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UC Berkeley police raid protest on 50th Anniversary of Mario Savio's speech
by Berkeley NewsWire
Wednesday Dec 3rd, 2014 12:35 AM
At 2AM, Dec 2nd - the morning of the 50th anniversary of a historic Berkeley free speech protest, a protester was removed from Wheeler Hall on UC campus. Wolfie, a houseless protester who has been assisting OccupyWheeler, was asleep inside Wheeler Hall with the supplies (art material, pamphlets, snacks). Wolfie chose to sleep indoors because of the rain and to maintain the continuity of Wheeler as an open space. At 2AM, UC Berkeley police came, and removed Wolfie from the building, without sleeping bag and rain gear. Wolfie was taken in a police car, and escorted off campus, to sleep out in the rain without protection, on the morning of the 50th anniversary of Mario Savio's famous "bodies upon the gears" speech.
As midnight approached, the UC Berkeley police gave no indication that a group of protesters inside Wheeler Hall were considered to be in violation of trespassing regulations. The UC Berkeley police, and the administration headed by Chancellor Nick Dirks and President Janet Napolitano (former head of the Dept of Homeland Security), were very well aware that the occupation of Wheeler Hall was part of a free speech and pro-democracy movement, and that there was a valid political point to the occupation. Those inside Wheeler represented a coalition of students, residents, and houseless travelers working to democratize the University of California. Also in Wheeler, were miscellaneous students working on projects and having social gatherings as semester draws closer to ending. The UC police made no attempt to lock any doors.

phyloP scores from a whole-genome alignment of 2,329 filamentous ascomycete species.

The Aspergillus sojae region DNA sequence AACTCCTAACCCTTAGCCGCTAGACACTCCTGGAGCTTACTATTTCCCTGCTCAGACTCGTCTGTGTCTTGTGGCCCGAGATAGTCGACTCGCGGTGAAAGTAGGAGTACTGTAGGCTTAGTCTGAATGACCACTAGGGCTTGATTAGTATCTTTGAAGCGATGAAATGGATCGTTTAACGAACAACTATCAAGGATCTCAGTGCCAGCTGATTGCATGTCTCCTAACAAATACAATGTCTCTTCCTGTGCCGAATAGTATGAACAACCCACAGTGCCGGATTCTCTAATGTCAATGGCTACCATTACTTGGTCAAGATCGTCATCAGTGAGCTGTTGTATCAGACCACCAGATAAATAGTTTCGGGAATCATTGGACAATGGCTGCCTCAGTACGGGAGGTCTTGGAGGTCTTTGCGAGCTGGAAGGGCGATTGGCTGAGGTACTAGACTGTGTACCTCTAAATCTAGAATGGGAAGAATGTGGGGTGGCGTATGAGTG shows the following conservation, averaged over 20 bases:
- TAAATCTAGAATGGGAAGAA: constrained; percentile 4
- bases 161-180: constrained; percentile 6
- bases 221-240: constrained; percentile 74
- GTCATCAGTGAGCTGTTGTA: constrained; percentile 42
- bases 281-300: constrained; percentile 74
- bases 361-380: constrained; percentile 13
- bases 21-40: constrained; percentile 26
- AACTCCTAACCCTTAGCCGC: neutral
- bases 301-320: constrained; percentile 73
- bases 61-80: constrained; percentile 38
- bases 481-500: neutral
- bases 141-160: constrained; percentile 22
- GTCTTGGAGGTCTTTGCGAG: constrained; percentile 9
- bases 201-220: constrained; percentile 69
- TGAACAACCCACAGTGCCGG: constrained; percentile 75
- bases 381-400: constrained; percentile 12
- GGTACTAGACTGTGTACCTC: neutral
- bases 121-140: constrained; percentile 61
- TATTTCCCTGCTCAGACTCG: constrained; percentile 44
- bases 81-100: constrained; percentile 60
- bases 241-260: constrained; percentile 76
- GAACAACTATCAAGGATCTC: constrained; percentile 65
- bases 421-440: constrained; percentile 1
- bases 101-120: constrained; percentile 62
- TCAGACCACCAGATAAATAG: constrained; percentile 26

At 1AM, there were 2 members of the UC Berkeley police department in Wheeler Hall, along with non-police security. As time progressed, the police remained silent, saying nothing to the group of protesters in Wheeler. No warnings about curfew or trespassing were given. No notices that the building needed to be vacated.

As early morning progressed, the majority of the protesters left the building to sleep. Wolfie chose to stay inside to sleep, enjoying the warmth of Wheeler. The protester, even at this hour, was not the only individual in the building; students were still present to work on projects. Wheeler Hall was still unlocked. At 2AM, Wolfie was handcuffed, and escorted off campus to sleep in the rain. Wolfie received a 7 day exclusionary order: banned from all UC property until the order expires. After Wolfie was removed, the police took all the fliers, art supplies, and food. Today, police were saying that all the materials were taken as evidence of criminal trespass, even though the UC is well aware that the protest has no criminal intent - it is a political, free speech movement.

Along with fliers pertaining to the fee hikes, the UC Berkeley police took a sign that read "Support Edward Snowden, Barrett Brown, Chelsea Manning". The UC Berkeley police took all copies of a flier pertaining to UC Berkeley police's connections to DAPRA (Defense Advanced Research Projects Agency). All copies of a flier pertaining to UC Regent Monica Lozano's ties to Bank of America and the Rockefeller Foundation were taken by police, along with all copies of a flier pertaining to regent Norman Pattiz's ties to US media ventures in the Middle East. All copies of a communique from Cairo protesters were taken by UC Berkeley police. A large sign in solidarity with Ferguson was taken. All these materials were taken as evidence for the purposes of investigating the occupation of Wheeler Hall.